Mentions: The exponential growth of Malaria Journal over the past nine years can be explained by a combination of factors: having been the first open access journal in tropical medicine, created at the very start of the Open Access movement, having a prestigious and dynamic Editorial Board, making the effort to copy-edit all articles in a traditional fashion, and helping less-experienced authors from the developing world to reshape their manuscript to an acceptable standard. Figure 4 shows the evolution of the journal over time, in terms of its impact factor, in comparison with others; Malaria Journal has now been a leader amongst specialist tropical medicine journals for a few years and the average output this year has reached a paper per day. Quality is not only judged by how often an article is cited, but also by the number of times it is consulted online: in a way, this is how readers show their interest in a paper, and this is recognized on the paper by a 'highly accessed' tag.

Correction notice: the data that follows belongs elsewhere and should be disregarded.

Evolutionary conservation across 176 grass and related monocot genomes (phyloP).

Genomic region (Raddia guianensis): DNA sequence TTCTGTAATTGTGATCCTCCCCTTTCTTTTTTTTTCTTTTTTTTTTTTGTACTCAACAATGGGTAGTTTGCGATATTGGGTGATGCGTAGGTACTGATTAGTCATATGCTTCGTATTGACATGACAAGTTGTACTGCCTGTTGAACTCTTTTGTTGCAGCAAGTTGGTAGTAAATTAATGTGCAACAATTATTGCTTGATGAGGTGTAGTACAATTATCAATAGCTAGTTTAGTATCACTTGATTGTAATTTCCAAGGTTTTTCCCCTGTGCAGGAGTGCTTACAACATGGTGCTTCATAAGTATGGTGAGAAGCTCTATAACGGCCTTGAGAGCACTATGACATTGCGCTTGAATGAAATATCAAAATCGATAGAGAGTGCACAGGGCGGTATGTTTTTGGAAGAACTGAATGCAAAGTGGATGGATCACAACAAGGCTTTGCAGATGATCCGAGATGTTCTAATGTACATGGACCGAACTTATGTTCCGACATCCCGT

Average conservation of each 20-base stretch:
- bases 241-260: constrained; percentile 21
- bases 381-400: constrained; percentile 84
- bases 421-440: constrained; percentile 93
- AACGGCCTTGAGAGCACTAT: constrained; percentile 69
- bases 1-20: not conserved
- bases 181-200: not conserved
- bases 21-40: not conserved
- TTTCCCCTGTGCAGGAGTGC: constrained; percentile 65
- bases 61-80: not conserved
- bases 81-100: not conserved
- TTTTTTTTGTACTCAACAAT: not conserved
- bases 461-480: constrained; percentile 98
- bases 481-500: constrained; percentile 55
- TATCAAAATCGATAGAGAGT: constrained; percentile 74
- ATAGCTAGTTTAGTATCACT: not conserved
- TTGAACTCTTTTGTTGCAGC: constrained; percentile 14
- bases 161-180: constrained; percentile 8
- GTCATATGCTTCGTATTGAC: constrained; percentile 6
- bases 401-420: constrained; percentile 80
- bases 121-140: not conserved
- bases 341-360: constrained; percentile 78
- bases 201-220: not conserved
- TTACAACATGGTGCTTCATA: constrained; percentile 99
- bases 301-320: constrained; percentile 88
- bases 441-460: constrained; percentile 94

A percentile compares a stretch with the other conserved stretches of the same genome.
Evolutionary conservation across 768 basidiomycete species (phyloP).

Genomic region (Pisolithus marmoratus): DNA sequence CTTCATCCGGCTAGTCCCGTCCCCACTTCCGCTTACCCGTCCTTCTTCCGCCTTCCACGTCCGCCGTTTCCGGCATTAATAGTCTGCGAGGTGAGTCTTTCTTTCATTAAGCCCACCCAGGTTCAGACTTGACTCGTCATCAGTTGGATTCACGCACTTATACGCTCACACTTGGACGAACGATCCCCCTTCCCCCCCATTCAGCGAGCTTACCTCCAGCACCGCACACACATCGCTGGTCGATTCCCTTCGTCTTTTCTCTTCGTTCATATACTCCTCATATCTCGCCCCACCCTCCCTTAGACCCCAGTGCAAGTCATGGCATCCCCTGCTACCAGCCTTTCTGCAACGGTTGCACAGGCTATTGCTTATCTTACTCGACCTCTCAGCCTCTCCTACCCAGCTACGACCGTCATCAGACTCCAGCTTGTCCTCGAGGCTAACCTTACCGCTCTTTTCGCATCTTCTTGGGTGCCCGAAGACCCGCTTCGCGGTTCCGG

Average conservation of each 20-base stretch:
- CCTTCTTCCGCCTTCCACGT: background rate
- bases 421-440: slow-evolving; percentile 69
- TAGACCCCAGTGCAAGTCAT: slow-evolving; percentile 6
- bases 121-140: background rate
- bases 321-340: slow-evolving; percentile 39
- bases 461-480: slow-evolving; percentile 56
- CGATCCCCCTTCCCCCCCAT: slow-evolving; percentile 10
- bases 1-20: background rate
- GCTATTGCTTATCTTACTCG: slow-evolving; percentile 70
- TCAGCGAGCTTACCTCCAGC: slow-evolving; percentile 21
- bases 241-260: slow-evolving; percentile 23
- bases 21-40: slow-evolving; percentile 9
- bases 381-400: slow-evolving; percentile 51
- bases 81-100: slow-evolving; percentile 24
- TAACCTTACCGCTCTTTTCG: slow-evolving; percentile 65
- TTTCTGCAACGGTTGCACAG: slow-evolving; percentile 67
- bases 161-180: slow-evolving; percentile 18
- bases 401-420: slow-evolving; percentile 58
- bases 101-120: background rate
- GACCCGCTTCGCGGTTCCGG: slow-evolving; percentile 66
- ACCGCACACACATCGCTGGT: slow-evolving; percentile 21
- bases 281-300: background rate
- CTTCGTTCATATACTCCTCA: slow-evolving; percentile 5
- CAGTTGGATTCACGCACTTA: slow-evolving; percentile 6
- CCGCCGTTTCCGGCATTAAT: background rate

View Article: PubMed Central - HTML - PubMed

AUTOMATICALLY GENERATED EXCERPT
Please rate it.